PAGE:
Interim data for the 27 countries of the European Union, the United Kingdom, Iceland and Norway show that average emissions last year were 122.4 g / km CO2, which represents an increase of 1.6 g / km compared to 2018 and 3.6 g / km compared to 2017. At the same time, from 2010 to 2016, emissions even without electric cars gradually decreased, by a total of 22 grams. Although the current figure is below the target of 130 grams, which was valid until 2019, it is significantly above the target set by the EU from this year – 95 grams.
The reasons for the growth are well-known and repeated several times – on the one hand the growing popularity of SUVs, which are larger and heavier and therefore have higher consumption, and on the other hand a negative campaign against diesel engines, which are on average more economical than equally powerful petrol counterparts and emit less CO2.
Diesel accounted for 31% of new registrations in 2019, a decrease of four percentage points compared to 2018 and 23 percent compared to 2011, when diesel cars peaked at a 55% share of new registrations. In a way, the growing weight of vehicles also contributes to the growth of emissions. According to the EEA, it increased by an average of 30 kilograms last year compared to 2018. An increase was observed in all vehicle segments (small, medium, large regular cars and SUVs), petrol and diesel engines.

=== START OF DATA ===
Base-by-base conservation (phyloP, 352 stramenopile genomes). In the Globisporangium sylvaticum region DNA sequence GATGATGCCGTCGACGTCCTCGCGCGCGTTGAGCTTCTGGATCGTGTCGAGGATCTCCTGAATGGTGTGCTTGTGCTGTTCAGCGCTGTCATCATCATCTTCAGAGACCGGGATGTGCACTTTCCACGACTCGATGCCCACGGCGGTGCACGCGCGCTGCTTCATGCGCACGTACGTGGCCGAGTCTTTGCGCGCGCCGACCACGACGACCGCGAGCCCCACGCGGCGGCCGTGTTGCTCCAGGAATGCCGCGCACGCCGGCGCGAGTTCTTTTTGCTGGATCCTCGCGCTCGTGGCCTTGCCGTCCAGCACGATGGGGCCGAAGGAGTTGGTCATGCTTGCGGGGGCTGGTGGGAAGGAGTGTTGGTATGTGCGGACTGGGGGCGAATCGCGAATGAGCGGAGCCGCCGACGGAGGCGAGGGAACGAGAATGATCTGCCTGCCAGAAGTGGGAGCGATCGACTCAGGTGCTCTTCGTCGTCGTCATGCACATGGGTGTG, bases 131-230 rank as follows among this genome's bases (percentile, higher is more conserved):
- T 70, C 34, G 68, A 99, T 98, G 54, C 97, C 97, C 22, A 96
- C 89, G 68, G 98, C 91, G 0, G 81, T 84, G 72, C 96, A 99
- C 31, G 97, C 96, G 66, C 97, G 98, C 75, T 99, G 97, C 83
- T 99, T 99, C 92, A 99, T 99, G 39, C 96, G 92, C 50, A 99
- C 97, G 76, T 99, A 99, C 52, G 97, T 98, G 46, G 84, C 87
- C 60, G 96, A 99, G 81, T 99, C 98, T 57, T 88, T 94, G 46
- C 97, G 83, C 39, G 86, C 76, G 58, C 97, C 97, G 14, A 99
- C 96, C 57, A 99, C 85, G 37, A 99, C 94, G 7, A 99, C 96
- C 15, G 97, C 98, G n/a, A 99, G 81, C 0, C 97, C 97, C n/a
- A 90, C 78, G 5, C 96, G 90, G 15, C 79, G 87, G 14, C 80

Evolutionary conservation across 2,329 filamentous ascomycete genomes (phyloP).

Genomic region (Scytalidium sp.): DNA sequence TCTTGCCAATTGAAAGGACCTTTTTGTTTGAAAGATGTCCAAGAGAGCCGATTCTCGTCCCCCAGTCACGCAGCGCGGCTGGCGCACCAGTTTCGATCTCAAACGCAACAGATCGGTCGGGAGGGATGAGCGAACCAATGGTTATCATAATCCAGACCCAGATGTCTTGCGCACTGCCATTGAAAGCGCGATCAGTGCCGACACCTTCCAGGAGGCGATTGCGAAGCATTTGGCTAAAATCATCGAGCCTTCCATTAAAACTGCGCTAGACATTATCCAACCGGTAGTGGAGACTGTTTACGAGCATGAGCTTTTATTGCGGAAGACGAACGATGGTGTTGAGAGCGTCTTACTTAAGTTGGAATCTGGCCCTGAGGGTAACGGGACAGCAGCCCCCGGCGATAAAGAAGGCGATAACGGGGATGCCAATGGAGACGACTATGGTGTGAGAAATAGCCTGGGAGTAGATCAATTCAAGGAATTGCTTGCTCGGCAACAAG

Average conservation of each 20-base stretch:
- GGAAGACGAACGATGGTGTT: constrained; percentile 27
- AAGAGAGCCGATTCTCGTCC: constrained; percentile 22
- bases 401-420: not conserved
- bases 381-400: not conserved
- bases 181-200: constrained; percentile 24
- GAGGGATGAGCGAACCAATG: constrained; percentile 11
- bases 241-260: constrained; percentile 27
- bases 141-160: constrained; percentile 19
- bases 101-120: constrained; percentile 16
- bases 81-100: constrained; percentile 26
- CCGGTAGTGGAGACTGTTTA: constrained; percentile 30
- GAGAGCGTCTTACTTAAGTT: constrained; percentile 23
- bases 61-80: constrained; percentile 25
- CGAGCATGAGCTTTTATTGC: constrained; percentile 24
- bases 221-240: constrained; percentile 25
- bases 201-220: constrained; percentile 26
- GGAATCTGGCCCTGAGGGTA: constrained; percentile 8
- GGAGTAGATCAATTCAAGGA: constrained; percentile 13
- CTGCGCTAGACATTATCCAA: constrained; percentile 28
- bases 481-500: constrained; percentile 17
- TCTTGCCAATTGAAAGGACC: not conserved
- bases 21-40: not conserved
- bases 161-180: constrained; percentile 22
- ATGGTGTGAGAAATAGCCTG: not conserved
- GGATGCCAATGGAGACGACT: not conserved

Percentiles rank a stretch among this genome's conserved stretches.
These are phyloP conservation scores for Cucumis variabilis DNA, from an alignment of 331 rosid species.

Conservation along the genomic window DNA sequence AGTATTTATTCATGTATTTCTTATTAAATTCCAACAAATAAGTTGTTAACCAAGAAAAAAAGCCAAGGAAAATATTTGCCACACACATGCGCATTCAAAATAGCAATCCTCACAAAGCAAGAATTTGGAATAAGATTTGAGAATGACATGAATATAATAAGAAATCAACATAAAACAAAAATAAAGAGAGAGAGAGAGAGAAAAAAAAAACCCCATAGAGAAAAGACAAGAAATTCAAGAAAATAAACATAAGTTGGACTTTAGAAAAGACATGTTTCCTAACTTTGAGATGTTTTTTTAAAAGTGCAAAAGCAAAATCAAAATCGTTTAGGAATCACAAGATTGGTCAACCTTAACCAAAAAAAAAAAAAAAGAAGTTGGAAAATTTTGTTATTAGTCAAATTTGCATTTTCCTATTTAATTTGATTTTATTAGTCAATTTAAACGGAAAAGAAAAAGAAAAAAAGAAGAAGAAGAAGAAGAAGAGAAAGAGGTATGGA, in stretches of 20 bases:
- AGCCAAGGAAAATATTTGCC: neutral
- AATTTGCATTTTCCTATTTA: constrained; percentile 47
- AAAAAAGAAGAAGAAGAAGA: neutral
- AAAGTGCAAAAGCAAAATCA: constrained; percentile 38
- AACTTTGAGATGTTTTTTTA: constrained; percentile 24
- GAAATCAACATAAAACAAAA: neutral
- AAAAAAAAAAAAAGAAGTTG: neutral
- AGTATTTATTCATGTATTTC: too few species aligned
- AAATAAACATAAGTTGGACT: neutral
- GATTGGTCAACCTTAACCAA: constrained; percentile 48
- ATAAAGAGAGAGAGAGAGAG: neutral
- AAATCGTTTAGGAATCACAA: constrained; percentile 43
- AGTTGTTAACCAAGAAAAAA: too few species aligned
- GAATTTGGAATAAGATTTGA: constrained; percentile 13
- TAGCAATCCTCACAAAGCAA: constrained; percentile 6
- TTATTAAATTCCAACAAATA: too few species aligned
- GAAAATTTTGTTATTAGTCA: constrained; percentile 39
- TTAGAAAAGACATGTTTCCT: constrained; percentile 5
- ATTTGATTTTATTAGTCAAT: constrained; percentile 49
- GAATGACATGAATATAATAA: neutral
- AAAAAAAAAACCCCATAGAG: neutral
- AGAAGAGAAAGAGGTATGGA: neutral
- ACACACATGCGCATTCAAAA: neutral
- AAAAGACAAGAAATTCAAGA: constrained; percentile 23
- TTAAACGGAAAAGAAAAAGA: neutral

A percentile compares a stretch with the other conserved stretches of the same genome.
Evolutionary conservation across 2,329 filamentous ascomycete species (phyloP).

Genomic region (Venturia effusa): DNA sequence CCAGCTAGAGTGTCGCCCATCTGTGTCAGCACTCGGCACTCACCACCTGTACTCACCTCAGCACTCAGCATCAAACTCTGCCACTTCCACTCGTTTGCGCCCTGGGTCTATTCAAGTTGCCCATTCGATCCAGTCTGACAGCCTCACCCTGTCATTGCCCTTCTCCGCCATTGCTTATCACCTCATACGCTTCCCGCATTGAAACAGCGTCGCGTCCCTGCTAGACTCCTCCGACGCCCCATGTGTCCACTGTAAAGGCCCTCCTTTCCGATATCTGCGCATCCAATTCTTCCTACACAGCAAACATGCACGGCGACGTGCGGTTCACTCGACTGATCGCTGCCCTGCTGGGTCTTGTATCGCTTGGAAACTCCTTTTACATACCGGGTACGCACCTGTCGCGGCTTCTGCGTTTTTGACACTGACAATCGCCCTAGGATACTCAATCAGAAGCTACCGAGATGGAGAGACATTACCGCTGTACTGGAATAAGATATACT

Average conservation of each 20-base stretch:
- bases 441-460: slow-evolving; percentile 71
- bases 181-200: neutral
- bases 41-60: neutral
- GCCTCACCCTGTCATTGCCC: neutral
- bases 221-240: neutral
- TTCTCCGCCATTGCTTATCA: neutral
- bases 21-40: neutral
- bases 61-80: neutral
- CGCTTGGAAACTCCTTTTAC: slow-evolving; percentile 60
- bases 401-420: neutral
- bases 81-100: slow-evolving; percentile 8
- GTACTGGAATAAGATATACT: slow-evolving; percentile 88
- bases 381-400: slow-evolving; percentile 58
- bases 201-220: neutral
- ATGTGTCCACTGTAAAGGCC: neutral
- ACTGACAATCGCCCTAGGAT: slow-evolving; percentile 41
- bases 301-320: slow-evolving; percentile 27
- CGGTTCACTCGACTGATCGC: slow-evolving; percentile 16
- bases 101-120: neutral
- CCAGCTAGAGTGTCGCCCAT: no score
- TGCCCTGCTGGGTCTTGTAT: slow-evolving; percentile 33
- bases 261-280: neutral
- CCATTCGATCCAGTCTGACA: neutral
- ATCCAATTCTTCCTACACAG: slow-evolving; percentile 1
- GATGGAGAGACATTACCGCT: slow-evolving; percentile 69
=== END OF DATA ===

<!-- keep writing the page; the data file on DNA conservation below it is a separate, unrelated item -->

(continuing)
Emissions are also rising in deliveries, although less so than in passenger cars. EEA figures in this segment refer to average emissions of 158.4 g CO2/ km, which is about half a gram of CO2/ km more than in 2018. This keeps well below the target of 175 g CO2/ km, which was valid until 2019, however, is about eleven grams of CO2/ km higher than the target set by the EU from this year – 147 g CO2/ km. Rising emissions from light commercial vehicles The EEA attributes an increase in average weight and only a limited increase in the share of electricity supplies from 0.8% in 2018 to 1.3% in 2019.
A bit of a paradox is that from this year, carmakers will pay fines for exceeding the average limit of 95 g CO2/ km. Due to the coronary crisis, many of them have also used or will use various forms of state aid. On the one hand, car manufacturers will take subsidies, on the other hand, they will pay money on fines.